April 13th – 2017 Presidential Politics – Trump Administration Day #84

In an effort to keep the Daily Open Thread a little more open topic we are going to start a new daily thread for “Presidential Politics”. Please use this thread to post anything relating to the Donald Trump Administration and Presidency.


This thread will refresh daily and appear above the Open Discussion Thread.

President Trump Twitter @POTUS / Vice President Pence Twitter @VP

Sean Spicer Twitter @PressSec

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773 Responses to April 13th – 2017 Presidential Politics – Trump Administration Day #84

  1. Martin says:

    President Trump just retweeted this:

    Liked by 5 people

    • bofh says:

      With any luck, Eric Holder is losing a little sleep over this tonight. We should never forget or forgive the outrages perpetrated by the previous administration.


  2. big bad mike says:

    Newsflash! And this message is to Alex Jones and Lame Cherry. Your disgusting hypocrisy and anti- TRUMP pandering will not work. As a member of the real economy, the main Street economy, read my lips Alex Cherry. It, the economy is very hot, Manufacturing is killing it, we are winning so much we can’t stand it! Now go to your room and don’t come out till 2025.

    Liked by 1 person

    • Katherine McCoun says:

      I hadn’t been over to lame cherry on a long time. Always seemed a little off to me and didn’t like the languag, tone and emotionalism. Now, completely lost touch with reality!


  3. Trumppin says:

    This made me giggle tonight 🙂

    Liked by 2 people

  4. http://www.zerohedge.com/news/2017-04-13/wisconsin-slapped-7mm-fine-falsifying-food-stamp-claims

    The Wisconsin Department of Health Services (WDHS) has agreed to pay the United States $6,991,905 to resolve allegations that it violated the False Claims Act in its administration of the Supplemental Nutrition Assistance Program (SNAP), the Department of Justice announced today. Until 2008, SNAP was known as the Food Stamp Program.

    “This settlement reflects the Justice Department’s commitment to ensuring that taxpayer funds are spent appropriately so that the public can have confidence in the integrity of programs like SNAP,” said Acting Assistant Attorney General Chad A. Readler of the Justice Department’s Civil Division.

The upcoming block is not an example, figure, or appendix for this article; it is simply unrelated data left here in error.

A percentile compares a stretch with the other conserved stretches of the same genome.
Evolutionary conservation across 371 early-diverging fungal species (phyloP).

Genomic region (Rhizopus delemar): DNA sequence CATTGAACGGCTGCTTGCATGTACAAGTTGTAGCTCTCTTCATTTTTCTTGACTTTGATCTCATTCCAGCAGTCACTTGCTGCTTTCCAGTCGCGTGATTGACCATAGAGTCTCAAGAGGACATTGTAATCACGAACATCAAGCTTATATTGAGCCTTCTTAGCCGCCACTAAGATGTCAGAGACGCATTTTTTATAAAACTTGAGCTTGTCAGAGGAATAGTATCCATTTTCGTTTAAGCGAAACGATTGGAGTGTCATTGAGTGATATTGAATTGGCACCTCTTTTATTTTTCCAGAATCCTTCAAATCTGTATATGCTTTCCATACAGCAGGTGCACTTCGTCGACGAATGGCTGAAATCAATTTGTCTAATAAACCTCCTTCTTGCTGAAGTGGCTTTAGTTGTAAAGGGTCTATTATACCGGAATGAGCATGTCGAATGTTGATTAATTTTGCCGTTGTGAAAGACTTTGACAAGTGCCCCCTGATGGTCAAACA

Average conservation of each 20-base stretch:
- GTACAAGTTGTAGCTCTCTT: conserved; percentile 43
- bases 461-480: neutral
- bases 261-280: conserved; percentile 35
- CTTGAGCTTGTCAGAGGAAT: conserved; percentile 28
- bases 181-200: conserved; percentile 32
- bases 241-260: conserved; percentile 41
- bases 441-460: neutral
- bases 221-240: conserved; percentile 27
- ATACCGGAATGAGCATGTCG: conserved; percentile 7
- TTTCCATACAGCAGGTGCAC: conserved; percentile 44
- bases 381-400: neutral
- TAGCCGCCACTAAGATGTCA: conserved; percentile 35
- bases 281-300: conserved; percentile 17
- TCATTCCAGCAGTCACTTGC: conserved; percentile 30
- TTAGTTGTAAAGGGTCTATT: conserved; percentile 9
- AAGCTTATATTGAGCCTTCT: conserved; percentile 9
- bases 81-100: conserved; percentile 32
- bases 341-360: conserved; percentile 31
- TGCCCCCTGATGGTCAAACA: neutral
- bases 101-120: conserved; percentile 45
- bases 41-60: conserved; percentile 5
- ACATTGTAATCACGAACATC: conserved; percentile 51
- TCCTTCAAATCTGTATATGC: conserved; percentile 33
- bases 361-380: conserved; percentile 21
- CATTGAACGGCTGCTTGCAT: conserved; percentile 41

Although the federal government funds SNAP benefits, it relies on the states to determine whether applicants are eligible for benefits, to administer those benefits, and to perform quality control to ensure that eligibility decisions are accurate. USDA requires that the states’ quality control processes ensure that benefits are correctly awarded, are free from bias, and accurately report states’ error rates in making eligibility decisions. The USDA reimburses states for a portion of their administrative expenses in administering SNAP, including expenses for providing quality control. The USDA also pays performance bonuses to states that report the lowest and the most improved error rates each year, and can impose monetary sanctions on states with high error rates that do not show improvement.
    And, per the above, while the federal government may rely on the States to “perform quality control,” unfortunately such measures tend to directly conflict with goals to extract every penny worth of federal subsidies possible….which results in this:

    As part of the settlement, WDHS admitted that, beginning in 2008, it utilized the services of Julie Osnes Consulting, a quality control consultant, to review the error cases identified by WDHS quality control workers. WDHS further admitted that based on instructions from Julie Osnes Consulting it implemented several improper and biased quality control practices, including:

    -Finding a basis for dropping error cases from the review by discouraging beneficiaries from cooperating with information requests and pursuing unnecessary information;
    -Selectively applying requirements and policies to overturn and reduce errors;
    -Asking beneficiaries leading questions to obtain desired answers to eliminate error potential;
    -Arbitrating any and all differences with USDA;
    -Subjecting error cases to additional scrutiny and quality control casework with the goal of overturning an error or dropping a case; and
    -Omitting verifying information in documents made available to USDA. These practices improperly decreased WDHS’s reported error rate, and as a result, WDHS earned performance bonuses for 2009, 2010, and 2011 to which it was not e


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